Proposed tax could hurt car sales

Published 12:00 am Tuesday, February 17, 2004

Patrick Baugh of Baugh Ford in Demopolis and Baugh Chevrolet in Linden is hoping that if and when the new sales tax passes, the Marengo County Commission won’t raise the tax on automobiles and agricultural equipment.

Baugh was vocal in his opposition to the proposed tax during the Marengo County Commission meeting last Tuesday. Baugh said that when the last sales tax (jail tax) was passed about eight years ago the commission placed a half a percent increase on automobiles and farm equipment tax, making it hard for his businesses to compete with dealers in the surrounding counties.

“Right now the tax is 4 percent on a new car in Marengo County. When the jail tax was in place it was raised to 4.5 percent,” Baugh said.

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Baugh said that when that extra half a percent was placed on his businesses it made the tax in Marengo County the highest of any surrounding counties. He pointed out that the tax in Clarke County is only 2.75 percent.

“With a $30,000 vehicle, the difference between us and them is around $525,” Baugh said.

He said that the jail tax allowed his competition a chance to come in and make a foothold in his territory. During the meeting last Tuesday he told the commissioners the same thing.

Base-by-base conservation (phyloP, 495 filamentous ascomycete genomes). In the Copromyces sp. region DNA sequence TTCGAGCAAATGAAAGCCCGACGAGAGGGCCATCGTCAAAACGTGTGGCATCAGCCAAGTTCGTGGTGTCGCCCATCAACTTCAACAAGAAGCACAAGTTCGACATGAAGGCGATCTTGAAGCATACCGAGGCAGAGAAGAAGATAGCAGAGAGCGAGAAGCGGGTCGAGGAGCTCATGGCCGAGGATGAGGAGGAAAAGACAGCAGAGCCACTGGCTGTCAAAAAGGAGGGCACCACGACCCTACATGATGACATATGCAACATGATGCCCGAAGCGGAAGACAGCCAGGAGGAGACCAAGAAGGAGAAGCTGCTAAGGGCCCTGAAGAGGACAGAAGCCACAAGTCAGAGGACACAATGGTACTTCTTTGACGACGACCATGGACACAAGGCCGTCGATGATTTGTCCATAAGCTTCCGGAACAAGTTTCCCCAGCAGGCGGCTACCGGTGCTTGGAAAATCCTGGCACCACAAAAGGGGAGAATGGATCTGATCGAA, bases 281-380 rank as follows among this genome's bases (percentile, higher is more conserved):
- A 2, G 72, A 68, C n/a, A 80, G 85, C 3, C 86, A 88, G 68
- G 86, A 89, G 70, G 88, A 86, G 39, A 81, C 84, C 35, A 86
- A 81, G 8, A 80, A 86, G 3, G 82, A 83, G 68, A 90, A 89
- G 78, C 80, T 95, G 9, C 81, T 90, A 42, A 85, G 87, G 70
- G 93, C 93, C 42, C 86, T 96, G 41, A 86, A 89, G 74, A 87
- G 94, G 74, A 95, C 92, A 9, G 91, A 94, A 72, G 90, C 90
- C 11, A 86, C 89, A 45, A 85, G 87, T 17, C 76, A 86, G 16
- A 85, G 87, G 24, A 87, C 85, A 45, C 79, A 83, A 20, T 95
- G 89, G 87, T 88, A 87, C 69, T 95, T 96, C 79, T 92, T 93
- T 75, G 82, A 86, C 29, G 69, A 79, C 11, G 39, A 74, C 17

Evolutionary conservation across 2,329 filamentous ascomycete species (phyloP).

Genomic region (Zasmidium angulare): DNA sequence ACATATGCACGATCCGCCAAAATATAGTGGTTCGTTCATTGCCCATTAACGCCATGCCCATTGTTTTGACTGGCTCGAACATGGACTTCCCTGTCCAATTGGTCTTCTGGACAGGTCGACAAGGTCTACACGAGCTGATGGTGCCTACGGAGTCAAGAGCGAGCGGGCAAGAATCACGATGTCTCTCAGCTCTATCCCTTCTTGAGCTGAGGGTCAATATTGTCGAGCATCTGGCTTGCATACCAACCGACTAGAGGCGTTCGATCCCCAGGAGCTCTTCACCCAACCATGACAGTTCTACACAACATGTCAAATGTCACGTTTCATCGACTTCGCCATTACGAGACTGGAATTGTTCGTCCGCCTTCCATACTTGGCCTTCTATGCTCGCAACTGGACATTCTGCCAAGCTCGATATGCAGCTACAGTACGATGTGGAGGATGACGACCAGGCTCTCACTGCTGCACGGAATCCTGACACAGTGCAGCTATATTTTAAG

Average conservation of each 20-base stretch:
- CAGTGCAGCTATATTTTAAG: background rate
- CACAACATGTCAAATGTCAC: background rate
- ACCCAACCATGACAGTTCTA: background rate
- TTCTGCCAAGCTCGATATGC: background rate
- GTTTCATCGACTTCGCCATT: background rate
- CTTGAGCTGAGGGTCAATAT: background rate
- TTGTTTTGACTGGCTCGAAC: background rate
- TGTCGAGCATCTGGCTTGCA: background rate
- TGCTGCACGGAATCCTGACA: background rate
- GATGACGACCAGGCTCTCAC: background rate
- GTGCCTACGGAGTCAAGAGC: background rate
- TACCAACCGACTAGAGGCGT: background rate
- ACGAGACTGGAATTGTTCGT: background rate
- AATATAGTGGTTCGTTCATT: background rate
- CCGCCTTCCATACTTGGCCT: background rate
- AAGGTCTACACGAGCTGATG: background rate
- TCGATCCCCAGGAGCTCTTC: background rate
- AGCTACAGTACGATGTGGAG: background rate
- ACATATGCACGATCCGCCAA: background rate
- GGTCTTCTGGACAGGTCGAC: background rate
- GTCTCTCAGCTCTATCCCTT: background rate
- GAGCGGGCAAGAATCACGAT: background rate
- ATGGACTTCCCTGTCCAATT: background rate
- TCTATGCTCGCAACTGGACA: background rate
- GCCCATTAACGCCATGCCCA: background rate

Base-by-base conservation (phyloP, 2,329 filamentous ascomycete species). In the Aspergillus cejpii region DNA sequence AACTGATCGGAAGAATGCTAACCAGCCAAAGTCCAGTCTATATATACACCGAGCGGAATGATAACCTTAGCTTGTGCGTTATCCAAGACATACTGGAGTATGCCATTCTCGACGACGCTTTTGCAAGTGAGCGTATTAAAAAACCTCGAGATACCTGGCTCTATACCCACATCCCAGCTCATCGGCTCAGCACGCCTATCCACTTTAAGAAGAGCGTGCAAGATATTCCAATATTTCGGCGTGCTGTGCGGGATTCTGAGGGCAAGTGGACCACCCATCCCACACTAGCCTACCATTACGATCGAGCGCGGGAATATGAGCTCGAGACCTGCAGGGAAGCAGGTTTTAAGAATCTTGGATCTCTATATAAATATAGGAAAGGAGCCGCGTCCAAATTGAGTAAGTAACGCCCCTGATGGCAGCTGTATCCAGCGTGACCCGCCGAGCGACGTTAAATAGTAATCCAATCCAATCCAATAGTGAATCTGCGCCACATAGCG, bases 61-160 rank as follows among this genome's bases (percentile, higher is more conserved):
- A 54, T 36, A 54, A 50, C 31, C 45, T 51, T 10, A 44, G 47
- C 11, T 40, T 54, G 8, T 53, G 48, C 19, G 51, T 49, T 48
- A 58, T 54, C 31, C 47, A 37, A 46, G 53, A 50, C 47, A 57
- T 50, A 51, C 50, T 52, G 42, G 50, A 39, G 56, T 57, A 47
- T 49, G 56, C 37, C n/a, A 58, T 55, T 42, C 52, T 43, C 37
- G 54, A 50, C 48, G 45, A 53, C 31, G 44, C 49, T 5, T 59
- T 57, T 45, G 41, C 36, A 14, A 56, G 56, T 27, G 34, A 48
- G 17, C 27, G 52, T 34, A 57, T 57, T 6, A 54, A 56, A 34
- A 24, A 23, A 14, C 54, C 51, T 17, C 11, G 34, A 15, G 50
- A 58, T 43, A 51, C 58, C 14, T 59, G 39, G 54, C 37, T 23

“When the jail tax was passed it had people going to other counties to buy cars because they didn’t want to pay the tax. I just want to let the commission know that if you raise the tax on cars and trucks then you will be hurting yourselves in the long run because people will go out of the county to buy cars,” Baugh said.

Commissioner Max Joiner told Baugh that the county doesn’t receive any of the money from the sales of automobiles; the money goes to all three-school systems and the state.

“Well if you raise the tax, then ya’ll are taking money from the school systems,” Baugh said.

He said that the 4 percent tax is divided into three parts: 2 percent to state, 1 percent to county schools, and 1 percent to Demopolis City Schools. Joiner told Baugh that the commission would sit down with him and ask for his input into the ordinance on the sales tax.

Baugh said he hopes the commission will keep its promise and consult with him and the surrounding businesses that the increase will affect.